ν
i
(A > z) = N
i
(M
min
)
hx= 0
1
Ey
1
Ex= 0
1
RA =0
f
m
i
(m) f
W
i
(m,W) f
RA
i
(m,RA)f
Ex
i
(x) f
Ey
i
(m,x)
m=M
min
M
max
i
W= 0
f
h
x
(h
x
)
P(A > z | m,r,X,
θ
)dW dRAdx dydh
x
dm
(7)
Deaggregation on the directivity can guide the selection of time histories in terms of
selecting forward directicity time histories vs neutral or backward directivity time histories.
Conclusions
Rupture directivity has not been included in most probabilistic seismic hazard
calculations. To accurately estimate the hazard from long period ground motions, directivity
should be directly included in the hazard analysis as one of the important sources of
variability of the long period ground motion. I believe that including rupture directivity will
soon become the standard of practice for computing the hazard for long period ground
motions near active faults.
References
Somerville, P. G., N. F. Smith, R. W. Graves. and N. A. Abrahamson (1997). Modification
of empirical strong ground motion attenuation relations to include the amplitude and
duration effects of rupture directivity, Seism. Res. Let, Vol. 68, 199-222.
QGa
-1
-0.8
-0.6
-0.4
-0.2
0
0.2
0.4
0.6
0.8
1
0 0.1 0.2 0.3 0.4 0.5 0.6 0.7 0.8 0.9 1
Directivity Model
Xcos(Theta)
Modified Somerville et al.
(1997) directivity model
0
0.05
0.1
0.15
0.2
0.25
0.3
0 102030405060708090
Ln(FN/Avg)
Theta
Somerville et
al. (1997)
FN/Average
Horizontal
Model
1a.
1b.
Figure 1. Modified Somerville et al. (1997) rupture directivity model.
QGa
15
10
5
0
0 102030405060708090100
Depth (km)
Distance (km)
Figure 2. Example of the variability in hypocenter location over the rupture surface for a single rupture
location. The heavy line defines the rupture area of an earthquake scenario, the circle indicates the center of
the rupture, and the stars indicate the range of hypocenters.
QGa
0.0001
0.001
0.01
0.1
1
0 0.05 0.1 0.15 0.2 0.25 0.3 0.35 0.4 0.45 0.5
Annual Probability of Exceedance
Spectral Acceleration (g)
Ave Horizontal without Directivity
Fault Parallel Component
Average Horizontal Component
Fault Normal Component
Figure 3. Effects of directivity on the hazard for T=3 seconds spectral acceleration for the new San
Francisco Bay Bridge.
Figure 4. Deaggregation of the hazard for a spectral period of 3.0 seconds at the 1500 year return period.
KCampbell@eqecat.com
To "Gilles Bureau" <gbureau@geiconsultants.com>
03/03/200510:12
AM
ee
john_barneich@geopentech.com,
kcampbell@absconsulting.com,
Nancy
_ Collins@urscorp.com,
bee
Subject Re: Correction for fault normal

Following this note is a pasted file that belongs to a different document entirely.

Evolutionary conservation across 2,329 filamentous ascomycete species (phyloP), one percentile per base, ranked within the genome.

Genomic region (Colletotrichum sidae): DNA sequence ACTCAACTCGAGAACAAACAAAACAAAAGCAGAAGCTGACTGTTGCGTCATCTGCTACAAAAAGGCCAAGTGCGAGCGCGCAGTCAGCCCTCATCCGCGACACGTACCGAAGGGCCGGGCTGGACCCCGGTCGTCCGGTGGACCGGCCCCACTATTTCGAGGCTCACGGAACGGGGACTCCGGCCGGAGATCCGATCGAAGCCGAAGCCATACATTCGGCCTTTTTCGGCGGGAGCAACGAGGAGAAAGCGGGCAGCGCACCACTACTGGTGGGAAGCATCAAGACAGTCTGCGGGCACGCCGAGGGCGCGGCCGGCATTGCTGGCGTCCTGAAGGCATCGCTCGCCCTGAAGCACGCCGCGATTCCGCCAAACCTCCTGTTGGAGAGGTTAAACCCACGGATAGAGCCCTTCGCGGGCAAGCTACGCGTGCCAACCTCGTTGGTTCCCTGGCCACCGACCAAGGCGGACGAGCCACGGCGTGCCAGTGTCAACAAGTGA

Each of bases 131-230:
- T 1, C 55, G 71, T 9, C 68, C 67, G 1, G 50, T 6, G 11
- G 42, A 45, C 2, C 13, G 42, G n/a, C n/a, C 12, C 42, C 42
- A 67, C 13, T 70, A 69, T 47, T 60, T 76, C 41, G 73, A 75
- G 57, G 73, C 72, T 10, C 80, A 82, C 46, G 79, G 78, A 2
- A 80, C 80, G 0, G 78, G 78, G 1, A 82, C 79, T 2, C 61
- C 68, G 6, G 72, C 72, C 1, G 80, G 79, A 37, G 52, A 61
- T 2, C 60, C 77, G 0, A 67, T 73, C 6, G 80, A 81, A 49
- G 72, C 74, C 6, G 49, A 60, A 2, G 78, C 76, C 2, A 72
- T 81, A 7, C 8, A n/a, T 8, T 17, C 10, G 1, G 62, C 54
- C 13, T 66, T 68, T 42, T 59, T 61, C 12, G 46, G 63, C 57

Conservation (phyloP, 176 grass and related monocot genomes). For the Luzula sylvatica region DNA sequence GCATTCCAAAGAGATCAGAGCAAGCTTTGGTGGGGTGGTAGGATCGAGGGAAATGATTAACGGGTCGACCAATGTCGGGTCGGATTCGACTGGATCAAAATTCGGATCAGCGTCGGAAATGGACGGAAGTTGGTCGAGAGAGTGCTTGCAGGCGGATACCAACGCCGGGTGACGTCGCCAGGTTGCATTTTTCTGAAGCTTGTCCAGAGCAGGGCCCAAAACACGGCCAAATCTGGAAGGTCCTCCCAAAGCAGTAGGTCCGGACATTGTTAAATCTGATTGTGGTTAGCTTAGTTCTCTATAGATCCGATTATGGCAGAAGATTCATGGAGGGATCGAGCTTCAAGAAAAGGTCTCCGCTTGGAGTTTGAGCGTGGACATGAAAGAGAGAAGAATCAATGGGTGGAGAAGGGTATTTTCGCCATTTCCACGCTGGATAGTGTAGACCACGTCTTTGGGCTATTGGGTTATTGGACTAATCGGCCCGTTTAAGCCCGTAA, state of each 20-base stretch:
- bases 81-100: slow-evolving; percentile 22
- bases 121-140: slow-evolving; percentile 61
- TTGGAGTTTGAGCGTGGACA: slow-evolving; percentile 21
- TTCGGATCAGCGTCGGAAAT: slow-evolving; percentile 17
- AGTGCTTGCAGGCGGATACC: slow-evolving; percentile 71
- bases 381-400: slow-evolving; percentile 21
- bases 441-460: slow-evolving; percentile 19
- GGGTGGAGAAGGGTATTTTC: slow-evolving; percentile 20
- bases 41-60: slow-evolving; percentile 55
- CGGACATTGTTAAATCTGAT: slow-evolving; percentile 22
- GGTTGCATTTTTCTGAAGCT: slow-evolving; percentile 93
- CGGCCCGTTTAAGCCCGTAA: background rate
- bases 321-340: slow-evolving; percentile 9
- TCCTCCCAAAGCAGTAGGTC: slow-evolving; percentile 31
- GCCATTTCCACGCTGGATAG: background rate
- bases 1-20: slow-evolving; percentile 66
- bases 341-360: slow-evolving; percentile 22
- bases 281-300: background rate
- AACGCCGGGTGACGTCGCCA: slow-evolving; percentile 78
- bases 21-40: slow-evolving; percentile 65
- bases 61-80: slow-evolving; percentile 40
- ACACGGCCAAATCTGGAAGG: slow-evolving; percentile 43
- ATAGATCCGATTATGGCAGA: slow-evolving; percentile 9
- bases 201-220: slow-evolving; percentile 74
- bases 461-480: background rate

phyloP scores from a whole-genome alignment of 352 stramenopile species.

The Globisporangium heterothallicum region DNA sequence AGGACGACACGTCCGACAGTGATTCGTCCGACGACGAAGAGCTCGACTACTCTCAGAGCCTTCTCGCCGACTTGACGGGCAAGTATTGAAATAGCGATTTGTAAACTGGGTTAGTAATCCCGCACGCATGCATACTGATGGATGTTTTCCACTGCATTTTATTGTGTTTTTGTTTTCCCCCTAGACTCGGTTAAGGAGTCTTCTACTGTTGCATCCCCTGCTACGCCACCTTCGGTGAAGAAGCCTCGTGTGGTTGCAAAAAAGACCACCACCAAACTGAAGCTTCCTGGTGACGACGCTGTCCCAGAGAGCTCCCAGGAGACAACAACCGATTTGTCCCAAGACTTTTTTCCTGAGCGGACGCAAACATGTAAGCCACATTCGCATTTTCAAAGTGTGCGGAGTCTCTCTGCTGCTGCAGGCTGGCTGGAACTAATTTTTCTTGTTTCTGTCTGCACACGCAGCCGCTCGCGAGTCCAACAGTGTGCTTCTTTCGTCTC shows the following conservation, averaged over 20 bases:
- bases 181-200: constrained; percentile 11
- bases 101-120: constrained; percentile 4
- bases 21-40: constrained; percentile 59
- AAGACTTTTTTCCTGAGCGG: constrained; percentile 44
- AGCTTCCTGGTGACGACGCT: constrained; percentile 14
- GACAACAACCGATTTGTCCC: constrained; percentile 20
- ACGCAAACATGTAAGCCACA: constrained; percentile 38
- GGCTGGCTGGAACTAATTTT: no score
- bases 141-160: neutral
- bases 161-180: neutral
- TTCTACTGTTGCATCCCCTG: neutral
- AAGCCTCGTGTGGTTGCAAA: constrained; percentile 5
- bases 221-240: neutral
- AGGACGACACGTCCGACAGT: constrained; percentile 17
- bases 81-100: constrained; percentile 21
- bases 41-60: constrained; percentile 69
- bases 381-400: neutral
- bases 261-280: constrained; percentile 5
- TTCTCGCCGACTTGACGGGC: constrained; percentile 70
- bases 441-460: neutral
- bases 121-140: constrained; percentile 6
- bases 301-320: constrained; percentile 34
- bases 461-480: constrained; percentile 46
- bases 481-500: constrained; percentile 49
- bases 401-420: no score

I fault parallel effects
Gilles,
Note
that
there
is
an
error
in
the
strike-slip
equation
that
Norm
gives
in
his
paper
(personall
corom.,
2003).
The
equation
(in
different
format)
should
be:
(Embedded
image
moved
to
file:
pic03902.jpg)
Ken
Kenneth
W.
Campbell,
PhD
Vice
President
EQECAT
Inc
(503)
533-4359
(503)
533-4360
(fax)
kcampbell@eqecat.com
http://www.eqecat.com
"Gilles
Bureau"
<gbureau@geiconsu
Itants.com>
To
<kcampbell@absconsulting.com>,
03/03/2005
08:55
<KCampbell@eqecat.com>,
AM
<john_barneich@geopentech.com>,
<Phalkun_Tan@geopentech.com>,
<yoshi_moriwaki@geopentech.com>,
<Nancy_Collins@URSCorp.com>
<Paul_Somerville@URSCorp.com>
Subject
Re:
Correction
for
fault
normal
/
fault
parallel
effects
To
all:
Thank
you
for
the
paper
and
for
clarifying
this
situation.
I
have
deeply
appreciated
the
fast
response
from
Paul
and
Ken,
after
learning
one
was
on
Australia
and
the
other
in
Italy.
cc
Best
regards,
Gilles
Gilles
Bureau,
P.E.,
G.E.
Senior
Consultant
GEl
Consultants,
Inc.
2201
Broadway,
Suite
321
Oakland,
CA
94612-3017
510-835-9838
x
105
510-835-9842
(fax)
gbureau@geiconsultants.com
»>
<Nancy_Collins@URSCorp.com>
3/1/2005
5:07:18
PM
»>
Gentlemen:
Attached
is
the
Abrahamson
paper
of
which
Paul
speaks
below
(See
attached
file:
Abrahamson_6lCSZ.pdf)
Nancy
F.
Collins,
Project
Scientist
URS
Corporation
566
EI
Dorado
Street,
Suite
200
Pasadena,
CA
91101
(626)
449-7650;
FAX
(626)
449-3536
Forwarded
by
Nancy
Collins/Pasadena/URSCorp
on
03/01/2005
04:52
PM
Paul
Somerville
To:
KCampbell@eqecat.com,
robert_graves@urscorp.com,
03/01/2005
yoshi_moriwaki@geopentech.com,
PM
john_barneich@geopentech.com
<gbureau@geiconsultants.com>,
01:54
nancy_collins@urscorp.com,
cc:
"Gilles
Bureau"
kcampbell@absconsulting.com,
naa2@pge.com,
paul_somerville@urscorp.com
fault
normal/fault
parallel
Subject:
effects
Re:
Correction
for
Gilles
et
al.
Ken
has
correctly
described
the
situation.
My
assistant
Nancy
Collins
is
going
to
fax
you
the
paper
by
Norm
Abrahamson
that
describes
the
tapering
of
the
model
for
small
magnitude
and
large
distance.
Paul
I,
Paul
Somerville
To: KCampbell@eqecat.com, robert-.9raves@urscorp.com,
:td::~t-
nancy-collins@urscorp.com, yoshi_moriwaki@geopentech.com.
-,
-',
03/01/200501 :54 PM
john_barneich@geopentech.com
cc: "Gilles Bureau" <gbureau@geiconsultants.com>,
kcampbell@absconsulting.com, naa2@pge.com,
pauLsomerville@urscorp.com
Subject: Re: Correction for fault normal
I fault parallel effects
I+/s.o
t/-v
-j>
-PM
I~
UlVI
J
CUA.I
Gilles et al.
1/i-j-
79b-
9/9/
Ken has correctly described the situation.
My
assistant Nancy Collins is going to fax you the paper by
Norm Abrahamson that describes the tapering
of
the model for
small magnitude and large distance.
Paul
Paul G. Somerville
URS Corporation
566
EI
Dorado Street
Pasadena,
CA
91101-2560
Voice: (626) 449-7650; FAX: (626) 449-3536
email: PauLSomerville@urscorp.com
-KCampbell@eqecat.com
wrote: -----
To: "Gilles Bureau" <gbureau@geiconsultants.com>
From: KCampbell@eqecat.com
Date:
03/0112005
11
:42AM
cc: kcampbell@absconsulting.com, naa2@pge.com, pauLsomerville@urscorp.com
Subject: Re: Correction for fault
normal/fault
parallel effects
Gilles,
I was in Italy and unable to respond to your question before now. I have
carefully reviewed the 1997 SRL paper and I believe that I have made a
mistake in representing the directivity model in
my
CRC Handbook (and two
other chapters that I have written). Even though they refer to the